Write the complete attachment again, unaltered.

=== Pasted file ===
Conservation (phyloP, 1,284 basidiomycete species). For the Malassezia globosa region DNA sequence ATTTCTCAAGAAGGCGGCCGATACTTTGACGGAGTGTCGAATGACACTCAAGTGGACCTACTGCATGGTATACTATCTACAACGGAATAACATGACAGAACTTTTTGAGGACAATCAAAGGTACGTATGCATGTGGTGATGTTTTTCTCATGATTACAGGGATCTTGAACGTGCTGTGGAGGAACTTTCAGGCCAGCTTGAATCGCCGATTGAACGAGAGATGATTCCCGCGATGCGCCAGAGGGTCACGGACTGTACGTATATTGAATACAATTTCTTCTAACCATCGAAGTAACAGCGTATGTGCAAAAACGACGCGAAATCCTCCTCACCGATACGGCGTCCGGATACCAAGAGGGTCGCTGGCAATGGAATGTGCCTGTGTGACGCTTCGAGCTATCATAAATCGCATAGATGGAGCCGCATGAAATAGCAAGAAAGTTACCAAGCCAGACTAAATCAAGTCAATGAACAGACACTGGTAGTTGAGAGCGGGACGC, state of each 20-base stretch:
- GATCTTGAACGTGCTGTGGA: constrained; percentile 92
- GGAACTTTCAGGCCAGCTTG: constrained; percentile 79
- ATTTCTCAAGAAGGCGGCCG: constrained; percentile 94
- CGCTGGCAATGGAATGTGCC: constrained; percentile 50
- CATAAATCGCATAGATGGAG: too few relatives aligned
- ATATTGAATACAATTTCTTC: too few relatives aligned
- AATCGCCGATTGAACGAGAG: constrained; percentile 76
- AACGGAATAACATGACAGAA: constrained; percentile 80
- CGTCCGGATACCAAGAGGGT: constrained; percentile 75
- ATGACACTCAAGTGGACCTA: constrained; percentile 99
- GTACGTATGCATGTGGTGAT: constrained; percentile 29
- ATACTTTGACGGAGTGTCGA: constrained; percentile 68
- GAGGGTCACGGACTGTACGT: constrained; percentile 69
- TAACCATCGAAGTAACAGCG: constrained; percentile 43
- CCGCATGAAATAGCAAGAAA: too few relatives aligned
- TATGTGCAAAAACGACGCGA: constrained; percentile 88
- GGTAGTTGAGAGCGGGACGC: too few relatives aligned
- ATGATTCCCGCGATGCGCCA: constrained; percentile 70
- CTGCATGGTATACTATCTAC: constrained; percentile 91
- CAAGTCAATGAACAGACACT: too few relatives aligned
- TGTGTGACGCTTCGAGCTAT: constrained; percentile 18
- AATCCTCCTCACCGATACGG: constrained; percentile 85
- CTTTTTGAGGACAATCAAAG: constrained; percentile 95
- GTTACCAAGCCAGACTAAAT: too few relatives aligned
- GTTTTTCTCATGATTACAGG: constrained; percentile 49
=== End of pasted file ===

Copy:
Conservation (phyloP, 1,284 basidiomycete species). For the Malassezia globosa region DNA sequence ATTTCTCAAGAAGGCGGCCGATACTTTGACGGAGTGTCGAATGACACTCAAGTGGACCTACTGCATGGTATACTATCTACAACGGAATAACATGACAGAACTTTTTGAGGACAATCAAAGGTACGTATGCATGTGGTGATGTTTTTCTCATGATTACAGGGATCTTGAACGTGCTGTGGAGGAACTTTCAGGCCAGCTTGAATCGCCGATTGAACGAGAGATGATTCCCGCGATGCGCCAGAGGGTCACGGACTGTACGTATATTGAATACAATTTCTTCTAACCATCGAAGTAACAGCGTATGTGCAAAAACGACGCGAAATCCTCCTCACCGATACGGCGTCCGGATACCAAGAGGGTCGCTGGCAATGGAATGTGCCTGTGTGACGCTTCGAGCTATCATAAATCGCATAGATGGAGCCGCATGAAATAGCAAGAAAGTTACCAAGCCAGACTAAATCAAGTCAATGAACAGACACTGGTAGTTGAGAGCGGGACGC, state of each 20-base stretch:
- GATCTTGAACGTGCTGTGGA: constrained; percentile 92
- GGAACTTTCAGGCCAGCTTG: constrained; percentile 79
- ATTTCTCAAGAAGGCGGCCG: constrained; percentile 94
- CGCTGGCAATGGAATGTGCC: constrained; percentile 50
- CATAAATCGCATAGATGGAG: too few relatives aligned
- ATATTGAATACAATTTCTTC: too few relatives aligned
- AATCGCCGATTGAACGAGAG: constrained; percentile 76
- AACGGAATAACATGACAGAA: constrained; percentile 80
- CGTCCGGATACCAAGAGGGT: constrained; percentile 75
- ATGACACTCAAGTGGACCTA: constrained; percentile 99
- GTACGTATGCATGTGGTGAT: constrained; percentile 29
- ATACTTTGACGGAGTGTCGA: constrained; percentile 68
- GAGGGTCACGGACTGTACGT: constrained; percentile 69
- TAACCATCGAAGTAACAGCG: constrained; percentile 43
- CCGCATGAAATAGCAAGAAA: too few relatives aligned
- TATGTGCAAAAACGACGCGA: constrained; percentile 88
- GGTAGTTGAGAGCGGGACGC: too few relatives aligned
- ATGATTCCCGCGATGCGCCA: constrained; percentile 70
- CTGCATGGTATACTATCTAC: constrained; percentile 91
- CAAGTCAATGAACAGACACT: too few relatives aligned
- TGTGTGACGCTTCGAGCTAT: constrained; percentile 18
- AATCCTCCTCACCGATACGG: constrained; percentile 85
- CTTTTTGAGGACAATCAAAG: constrained; percentile 95
- GTTACCAAGCCAGACTAAAT: too few relatives aligned
- GTTTTTCTCATGATTACAGG: constrained; percentile 49